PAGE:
You might remember that last Halloween a state-licensed SCUBA diver caught an octopus off of Seacrest Park and brought it out of the water at Cove 2. This sparked distress and outrage among the creatures’ devoted fans. Many who were angered are divers who regularly frequent the location and appreciate the chance to spot an octopus underwater.
Sharing the public’s concerns, I asked my staff to reach out to the Department of Parks and Recreation (DPR) and the Seattle Aquarium to investigate the options that the city might have for protecting octopuses.
DPR and Aquarium personnel brought me up to speed on the city’s available tools – most importantly, the ability to create “marine preserves.” We have preserves at six beach parks in Seattle. At a marine preserve, no living thing may be taken out of the water or the park (other than finfishing, as per Washington Department of Fish and Wildlife (WDFW) regulations.
Seacrest Park, where the octopus was taken, is unfortunately not designated a marine preserve, nor is it likely to be so designated.
Seacrest Park: A Heavily Used Recreational Area
The City of Seattle has invested a good deal of energy and money into making Seacrest Park appealing and usable for the fishing and recreation community. It’s a haven for many who fish, rent boats, kayaks and paddle boards. It’s heavily used by divers year round. We also approved a six year lease with Marination, a lovely new restaurant at the park.
Add in the bicycles, skateboards, and rollerblades found in abundance along Alki, as well as the dock for the King County Water Taxi (the West Seattle passenger ferry), and you get a very heavily used recreational area that doesn’t have the sensitive shoreline habitat areas that we protect at other sites. As a result, DPR and the Aquarium advised against pursuing a marine preserve option for that location.
I understood, but didn’t like the answer.
The State Steps In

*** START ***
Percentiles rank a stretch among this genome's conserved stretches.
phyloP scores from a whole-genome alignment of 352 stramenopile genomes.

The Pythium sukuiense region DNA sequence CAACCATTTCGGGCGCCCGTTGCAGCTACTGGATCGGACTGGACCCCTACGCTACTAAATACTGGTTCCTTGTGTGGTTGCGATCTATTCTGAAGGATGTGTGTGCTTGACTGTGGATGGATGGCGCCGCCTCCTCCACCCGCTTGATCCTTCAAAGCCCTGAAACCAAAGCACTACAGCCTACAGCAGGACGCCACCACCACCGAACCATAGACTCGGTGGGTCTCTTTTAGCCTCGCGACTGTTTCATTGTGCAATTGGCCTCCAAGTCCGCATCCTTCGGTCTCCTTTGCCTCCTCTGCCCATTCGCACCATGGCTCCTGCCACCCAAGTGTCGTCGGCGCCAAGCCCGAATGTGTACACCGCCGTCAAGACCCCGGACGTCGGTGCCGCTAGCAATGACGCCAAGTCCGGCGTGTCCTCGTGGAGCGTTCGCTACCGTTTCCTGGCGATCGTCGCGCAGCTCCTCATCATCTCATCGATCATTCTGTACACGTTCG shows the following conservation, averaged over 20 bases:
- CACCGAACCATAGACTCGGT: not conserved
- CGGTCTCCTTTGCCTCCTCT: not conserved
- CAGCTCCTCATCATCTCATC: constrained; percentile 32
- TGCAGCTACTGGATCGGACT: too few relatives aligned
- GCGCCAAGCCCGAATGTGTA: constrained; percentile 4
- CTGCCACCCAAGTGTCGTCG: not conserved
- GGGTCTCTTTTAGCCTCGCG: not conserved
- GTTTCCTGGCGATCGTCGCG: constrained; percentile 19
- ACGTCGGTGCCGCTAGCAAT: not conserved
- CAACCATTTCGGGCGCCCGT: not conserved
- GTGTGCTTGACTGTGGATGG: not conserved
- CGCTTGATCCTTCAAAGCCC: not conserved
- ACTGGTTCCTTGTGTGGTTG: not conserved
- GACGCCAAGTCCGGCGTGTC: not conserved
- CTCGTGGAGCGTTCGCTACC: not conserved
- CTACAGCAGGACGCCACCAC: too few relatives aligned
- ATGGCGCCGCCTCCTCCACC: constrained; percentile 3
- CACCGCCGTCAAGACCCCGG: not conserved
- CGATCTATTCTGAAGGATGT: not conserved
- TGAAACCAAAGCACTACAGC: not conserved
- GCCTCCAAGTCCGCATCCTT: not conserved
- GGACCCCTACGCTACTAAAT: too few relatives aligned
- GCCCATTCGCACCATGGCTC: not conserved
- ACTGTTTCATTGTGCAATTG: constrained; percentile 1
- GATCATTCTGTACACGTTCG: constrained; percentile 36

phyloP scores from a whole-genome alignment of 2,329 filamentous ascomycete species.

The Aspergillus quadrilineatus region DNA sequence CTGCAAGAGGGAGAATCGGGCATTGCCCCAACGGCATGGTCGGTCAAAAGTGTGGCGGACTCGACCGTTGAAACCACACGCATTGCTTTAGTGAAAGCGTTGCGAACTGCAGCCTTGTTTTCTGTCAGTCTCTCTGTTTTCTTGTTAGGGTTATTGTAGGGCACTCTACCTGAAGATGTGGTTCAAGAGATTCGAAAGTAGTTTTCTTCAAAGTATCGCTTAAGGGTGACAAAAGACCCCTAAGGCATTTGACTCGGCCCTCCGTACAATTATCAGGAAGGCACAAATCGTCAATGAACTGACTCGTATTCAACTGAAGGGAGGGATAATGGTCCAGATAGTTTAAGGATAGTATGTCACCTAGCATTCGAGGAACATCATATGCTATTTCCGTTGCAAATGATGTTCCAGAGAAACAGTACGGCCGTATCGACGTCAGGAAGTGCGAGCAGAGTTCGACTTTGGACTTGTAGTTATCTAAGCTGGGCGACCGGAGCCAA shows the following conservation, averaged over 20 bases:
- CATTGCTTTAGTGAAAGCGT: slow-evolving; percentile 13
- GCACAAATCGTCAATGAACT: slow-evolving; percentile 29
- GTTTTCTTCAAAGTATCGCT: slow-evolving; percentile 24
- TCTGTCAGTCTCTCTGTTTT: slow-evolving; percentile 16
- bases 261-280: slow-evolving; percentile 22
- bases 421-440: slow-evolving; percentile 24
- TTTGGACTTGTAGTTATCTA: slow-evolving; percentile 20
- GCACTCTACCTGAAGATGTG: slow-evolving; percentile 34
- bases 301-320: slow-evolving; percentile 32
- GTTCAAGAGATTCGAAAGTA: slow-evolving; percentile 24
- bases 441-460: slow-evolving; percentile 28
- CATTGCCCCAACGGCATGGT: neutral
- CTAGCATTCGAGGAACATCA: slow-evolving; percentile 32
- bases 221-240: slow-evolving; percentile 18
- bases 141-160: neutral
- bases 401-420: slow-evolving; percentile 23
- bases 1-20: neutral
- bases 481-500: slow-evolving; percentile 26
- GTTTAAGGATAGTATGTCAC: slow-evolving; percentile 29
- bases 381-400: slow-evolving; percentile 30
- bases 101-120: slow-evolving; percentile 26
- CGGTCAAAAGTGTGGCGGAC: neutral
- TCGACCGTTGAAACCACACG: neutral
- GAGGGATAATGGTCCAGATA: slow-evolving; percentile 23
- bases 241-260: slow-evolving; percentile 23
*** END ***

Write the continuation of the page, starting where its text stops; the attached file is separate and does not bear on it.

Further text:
In the meantime, the Washington Department of Fish and Wildlife (WDFW) began to investigate the situation. WDFW received three petitions for various forms of giant Pacific octopus harvest bans:
- Cove 2 harvest ban
- Ban on sites accessed from state-owned beaches
- Sound-wide ban (with 5,000 signatures; mostly SCUBA community)
Timeline for Decision
The Washington Fish and Wildlife (WFW) Commission, which sets policy for WDFW, denied all three petitions, but directed WDFW staff to take the following steps:
February 2013: Form an ad hoc giant Pacific octopus advisory group charged with making recommendations on whether new rules are warranted for managing octopuses – and possibly other species – in Puget Sound. Nominations for membership in this group are still being accepted, through February 15.
The advisory group will be asked to develop recommendations within a range of options:
- Close all of Puget Sound to the recreational harvest of giant Pacific octopuses.
- Close popular dive site in Puget Sound to the recreational harvest of giant Pacific octopuses.
- Close popular dive sites in Puget Sound to the recreational harvest of any species.
- Take no action.
February – March 2013: Public hearings on options.
April 2013: WFW Commission briefing on options, and recommendation.
June 2013: WFW Commission meeting and testimony on options, recommendations.
August 2013: WFW Commission decision.
A Role for the City?
Meanwhile, my office, DPR, and the Aquarium continue to consider rational steps the City might be able to take to protect the octopus and other wildlife at Seacrest Park.
At first, we thought that creating new signage to educate the public about giant Pacific octopuses in general and state rules specifically might be a worthy effort. Unfortunately, a recent tour of Seacrest Park revealed that the place is absolutely covered with signage already. Way too many signs.
So my office is consulting right now with DPR on whether the existing signage might be revamped or consolidated to allow a less cluttered, and more informative landscape.
Meanwhile, we are keeping an eye on the formation of the octopus advisory group. Our hope is that a marine expert from the Aquarium will be elected to join the group, where he can also be a liaison for my office and DPR.
Finally, the Aquarium itself is advancing plans to increase public education on GPO conservation including the annnual Beach Naturalist Program this spring and summer, and a variety of other educational opportunities.
Visit the Octopuses at the Aquarium this week
If you are a lover of these glorious creatures, consider visiting the Seattle Aquarium at noon on Feb 23-24 to watch divers swim with octopuses and show off some of the amazing facts about these beloved denizens of Puget Sound.
A diver myself, (admittedly I prefer warmer water!), I’ve written before on the subject of giant Pacific octopuses (Wrap your arms, all 8 of them, around someone you love). If you want to learn more, you can find a complete list of Octopus Week Activities on the Aquarium web site.